What are the symptoms of dependency?
Cannabis dependency can cause elevated health risks. This includes mental health side effects like anxiousness, paranoia and in rare extreme cases, psychosis. These unwanted health problems can also occur in people who are not considered dependent, so it's important to consider your own use and how it could be affecting your health and daily life.
How do I know if I have a problem?
CUD should be diagnosed by a qualified medical practitioner. There are many different signs and symptoms associated with dependency. Depending on how many signs a user is experiencing, a CUD diagnosis can be mild, moderate or severe.
You can try scoring yourself and if two or more of the following are true, you should consider reflecting on your cannabis use.
- You use larger amounts of cannabis each time or you’re using cannabis more often than you were before.
- You need more and more cannabis to get the same effect, or you get less of an effect from the same amount over time.
- You can't cut down or control your use or you constantly wish you could cut down.
- You spend a lot of time getting, using, or recovering from the effects of cannabis.
- You have strong cravings for cannabis.
- You can no longer, or struggle to, do everyday tasks at work, school, or home.
- You keep using even though it's hurting or creating issues in your relationships.
- You have stopped doing important activities because of your cannabis use.
- You use cannabis in situations where it's dangerous.
- You keep using cannabis even though you know it is causing physical or psychological health problems.
- You have uncomfortable symptoms when you try to stop using cannabis.
Cannabinoid hyperemesis syndrome (CHS)
A rare but increasingly common side effect is Cannabinoid Hyperemesis Syndrome (CHS). CHS includes extreme stomach pain and excessive vomiting. Anyone who uses cannabis could be at risk for Cannabinoid Hyperemesis Syndrome, but those who use it regularly are at greater risk. This condition results in nausea and extreme vomiting (possibly more than 20 times day) and can last more than 24 hours.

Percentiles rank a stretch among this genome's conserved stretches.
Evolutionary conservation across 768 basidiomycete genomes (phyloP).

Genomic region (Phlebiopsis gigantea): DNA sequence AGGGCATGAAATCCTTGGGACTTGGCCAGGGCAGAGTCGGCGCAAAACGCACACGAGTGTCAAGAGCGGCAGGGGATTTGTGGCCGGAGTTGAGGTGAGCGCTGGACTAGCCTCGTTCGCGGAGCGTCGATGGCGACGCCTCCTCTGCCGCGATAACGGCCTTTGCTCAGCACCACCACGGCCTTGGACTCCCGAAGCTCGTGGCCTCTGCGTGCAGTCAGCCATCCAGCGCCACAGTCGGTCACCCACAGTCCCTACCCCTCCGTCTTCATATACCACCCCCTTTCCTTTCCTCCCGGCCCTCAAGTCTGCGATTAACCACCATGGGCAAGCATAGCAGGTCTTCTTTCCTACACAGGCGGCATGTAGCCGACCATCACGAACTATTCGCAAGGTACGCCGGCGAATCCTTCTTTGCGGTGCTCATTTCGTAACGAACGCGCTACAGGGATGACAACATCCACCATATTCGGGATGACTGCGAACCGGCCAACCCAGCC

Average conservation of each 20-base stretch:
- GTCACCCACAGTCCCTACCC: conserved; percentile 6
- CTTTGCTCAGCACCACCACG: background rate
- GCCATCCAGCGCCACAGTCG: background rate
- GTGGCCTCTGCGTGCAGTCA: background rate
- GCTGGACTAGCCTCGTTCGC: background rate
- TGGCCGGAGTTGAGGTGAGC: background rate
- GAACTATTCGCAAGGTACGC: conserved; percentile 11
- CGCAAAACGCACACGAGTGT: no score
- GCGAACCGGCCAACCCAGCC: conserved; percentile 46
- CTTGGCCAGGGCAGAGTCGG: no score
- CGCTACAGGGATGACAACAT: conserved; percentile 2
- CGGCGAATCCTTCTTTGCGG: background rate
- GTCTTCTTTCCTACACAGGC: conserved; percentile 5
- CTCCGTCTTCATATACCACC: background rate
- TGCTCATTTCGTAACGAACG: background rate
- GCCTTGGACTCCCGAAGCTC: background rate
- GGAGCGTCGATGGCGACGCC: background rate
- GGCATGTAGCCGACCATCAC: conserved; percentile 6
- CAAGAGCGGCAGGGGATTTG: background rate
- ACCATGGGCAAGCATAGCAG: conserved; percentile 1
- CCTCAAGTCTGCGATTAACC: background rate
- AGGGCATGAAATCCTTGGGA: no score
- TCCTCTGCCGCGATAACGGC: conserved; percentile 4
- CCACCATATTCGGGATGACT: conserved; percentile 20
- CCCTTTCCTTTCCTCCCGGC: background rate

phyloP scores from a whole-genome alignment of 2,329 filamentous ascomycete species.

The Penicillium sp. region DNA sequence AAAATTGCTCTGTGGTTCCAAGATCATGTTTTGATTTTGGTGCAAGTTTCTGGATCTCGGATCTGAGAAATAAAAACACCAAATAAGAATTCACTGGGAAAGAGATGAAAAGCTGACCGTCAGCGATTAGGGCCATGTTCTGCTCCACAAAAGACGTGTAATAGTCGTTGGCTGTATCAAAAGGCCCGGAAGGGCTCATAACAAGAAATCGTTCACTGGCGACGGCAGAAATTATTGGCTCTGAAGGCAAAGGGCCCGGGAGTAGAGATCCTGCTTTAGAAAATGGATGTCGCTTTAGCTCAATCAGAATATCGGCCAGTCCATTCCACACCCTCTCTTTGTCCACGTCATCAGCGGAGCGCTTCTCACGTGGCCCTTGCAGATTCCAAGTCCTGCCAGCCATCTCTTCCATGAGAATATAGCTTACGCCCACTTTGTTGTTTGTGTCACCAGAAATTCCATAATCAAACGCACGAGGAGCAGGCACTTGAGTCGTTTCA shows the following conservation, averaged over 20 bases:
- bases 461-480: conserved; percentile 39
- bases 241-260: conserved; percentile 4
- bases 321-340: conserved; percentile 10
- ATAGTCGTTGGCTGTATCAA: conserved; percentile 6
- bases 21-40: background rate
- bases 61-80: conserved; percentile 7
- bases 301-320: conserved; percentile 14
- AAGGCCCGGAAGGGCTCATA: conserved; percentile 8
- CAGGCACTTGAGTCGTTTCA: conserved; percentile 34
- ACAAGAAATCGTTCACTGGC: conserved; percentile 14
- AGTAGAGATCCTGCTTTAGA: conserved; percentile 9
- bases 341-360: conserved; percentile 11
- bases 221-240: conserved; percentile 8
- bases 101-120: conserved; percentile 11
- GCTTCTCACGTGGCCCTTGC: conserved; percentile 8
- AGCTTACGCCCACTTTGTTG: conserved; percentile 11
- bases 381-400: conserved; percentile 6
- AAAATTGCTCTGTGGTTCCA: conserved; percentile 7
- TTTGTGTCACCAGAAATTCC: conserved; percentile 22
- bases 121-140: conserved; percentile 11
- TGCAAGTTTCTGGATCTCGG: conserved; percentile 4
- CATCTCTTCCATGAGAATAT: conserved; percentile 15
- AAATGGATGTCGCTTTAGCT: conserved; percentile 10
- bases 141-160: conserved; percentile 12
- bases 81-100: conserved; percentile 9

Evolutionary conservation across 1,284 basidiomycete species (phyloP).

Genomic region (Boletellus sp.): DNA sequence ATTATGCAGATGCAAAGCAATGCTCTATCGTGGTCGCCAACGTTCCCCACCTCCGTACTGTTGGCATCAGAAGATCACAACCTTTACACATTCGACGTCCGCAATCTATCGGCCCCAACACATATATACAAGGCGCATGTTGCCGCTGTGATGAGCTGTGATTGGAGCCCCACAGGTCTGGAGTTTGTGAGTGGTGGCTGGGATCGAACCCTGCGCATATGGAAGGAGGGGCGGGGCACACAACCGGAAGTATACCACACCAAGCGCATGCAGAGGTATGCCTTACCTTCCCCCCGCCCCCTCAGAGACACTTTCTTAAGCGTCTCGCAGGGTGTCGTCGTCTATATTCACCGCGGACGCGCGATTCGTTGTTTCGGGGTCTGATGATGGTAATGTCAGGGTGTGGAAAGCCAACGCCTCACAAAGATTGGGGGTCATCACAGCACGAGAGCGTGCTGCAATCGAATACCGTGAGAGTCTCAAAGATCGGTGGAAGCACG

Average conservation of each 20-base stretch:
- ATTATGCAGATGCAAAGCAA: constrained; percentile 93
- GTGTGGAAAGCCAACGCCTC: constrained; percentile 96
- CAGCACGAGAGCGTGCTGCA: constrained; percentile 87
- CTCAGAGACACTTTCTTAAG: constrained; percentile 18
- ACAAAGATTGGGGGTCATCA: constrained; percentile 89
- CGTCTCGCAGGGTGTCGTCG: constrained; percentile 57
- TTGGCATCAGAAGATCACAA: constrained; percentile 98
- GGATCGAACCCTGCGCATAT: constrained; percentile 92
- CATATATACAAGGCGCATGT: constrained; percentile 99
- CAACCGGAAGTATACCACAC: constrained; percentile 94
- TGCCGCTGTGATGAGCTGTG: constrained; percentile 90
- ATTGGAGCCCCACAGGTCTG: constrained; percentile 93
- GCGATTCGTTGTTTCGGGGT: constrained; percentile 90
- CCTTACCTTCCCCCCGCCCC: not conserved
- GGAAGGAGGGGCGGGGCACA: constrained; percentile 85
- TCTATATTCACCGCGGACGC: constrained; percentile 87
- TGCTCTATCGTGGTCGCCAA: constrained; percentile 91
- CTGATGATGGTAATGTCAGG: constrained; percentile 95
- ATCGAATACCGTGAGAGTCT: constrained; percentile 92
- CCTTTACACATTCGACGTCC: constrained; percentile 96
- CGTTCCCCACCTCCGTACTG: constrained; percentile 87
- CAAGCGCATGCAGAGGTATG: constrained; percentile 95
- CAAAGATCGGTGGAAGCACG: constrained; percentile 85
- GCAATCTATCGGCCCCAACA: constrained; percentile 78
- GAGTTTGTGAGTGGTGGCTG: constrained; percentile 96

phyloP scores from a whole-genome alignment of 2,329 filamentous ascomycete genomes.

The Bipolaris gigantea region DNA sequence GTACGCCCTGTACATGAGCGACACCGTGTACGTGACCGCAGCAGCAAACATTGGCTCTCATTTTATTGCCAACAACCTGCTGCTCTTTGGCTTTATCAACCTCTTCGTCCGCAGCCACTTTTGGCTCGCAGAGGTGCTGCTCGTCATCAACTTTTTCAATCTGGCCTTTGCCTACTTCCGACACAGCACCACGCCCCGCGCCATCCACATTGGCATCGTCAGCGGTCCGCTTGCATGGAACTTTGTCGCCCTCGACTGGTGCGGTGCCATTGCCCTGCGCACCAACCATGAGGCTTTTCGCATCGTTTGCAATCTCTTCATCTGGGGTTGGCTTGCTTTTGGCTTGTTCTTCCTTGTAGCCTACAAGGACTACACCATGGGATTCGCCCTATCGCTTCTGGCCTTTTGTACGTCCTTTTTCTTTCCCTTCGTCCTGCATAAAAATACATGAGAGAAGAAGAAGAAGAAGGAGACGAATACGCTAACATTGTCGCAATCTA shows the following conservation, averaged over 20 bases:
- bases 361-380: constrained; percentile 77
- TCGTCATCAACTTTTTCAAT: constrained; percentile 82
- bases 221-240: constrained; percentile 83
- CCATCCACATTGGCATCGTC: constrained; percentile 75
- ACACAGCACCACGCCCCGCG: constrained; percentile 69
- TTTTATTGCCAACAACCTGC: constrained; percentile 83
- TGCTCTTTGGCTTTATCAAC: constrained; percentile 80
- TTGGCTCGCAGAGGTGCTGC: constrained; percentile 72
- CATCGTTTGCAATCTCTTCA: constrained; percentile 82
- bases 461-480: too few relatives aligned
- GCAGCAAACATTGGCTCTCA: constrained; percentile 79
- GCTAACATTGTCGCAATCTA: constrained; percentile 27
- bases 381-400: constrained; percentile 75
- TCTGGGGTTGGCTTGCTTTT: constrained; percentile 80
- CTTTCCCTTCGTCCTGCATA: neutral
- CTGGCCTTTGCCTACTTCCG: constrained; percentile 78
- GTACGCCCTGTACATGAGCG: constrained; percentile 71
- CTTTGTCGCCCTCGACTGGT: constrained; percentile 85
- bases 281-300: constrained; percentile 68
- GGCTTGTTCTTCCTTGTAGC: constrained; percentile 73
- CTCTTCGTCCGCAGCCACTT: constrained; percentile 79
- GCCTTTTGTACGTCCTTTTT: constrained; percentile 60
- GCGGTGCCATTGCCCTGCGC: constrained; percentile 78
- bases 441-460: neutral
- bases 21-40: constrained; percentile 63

Other symptoms of CHS may include:
- Dry mouth
- Stomach pain
- Extreme thirst
Dependency and CHS can be a cycle of using too much cannabis, becoming nauseous and vomiting almost uncontrollably, trying to soothe the symptoms (warm baths are recommended), recovering and then repeating it all again.
If you or someone you know has ever experienced CUD or CHS, you know how uncomfortable the effects are, and how important it is to get help.
How can you quit or cut back?
Whether you’re a casual user or someone looking to break the habit, taking a break or quitting cannabis can be challenging! But it is possible for everyone.
- Recognizing and identifying your triggers is an important step. Successfully avoiding the habits that drive your cannabis dependency will help you to cut back.
- Developing a plan to quit will help, too. Write down how much you’re ingesting now, how much you think you can realistically cut down in the coming weeks, and what your definite quit-day is. Remember, even cutting back gradually on your cannabis use is positive. Here's a great tool for finding your limits.
- It’s important to be patient with yourself and flexible with your quitting schedule. You may not realize how much you rely on cannabis as a coping mechanism until you try to stop.
One of the most important steps to quit cannabis is discovering new methods for dealing with stress, anxiety and your emotions in general. There are many resources available to Canadians who want to quit using cannabis. If you feel like you or someone you care about needs help, you can find helplines and resources on our support page.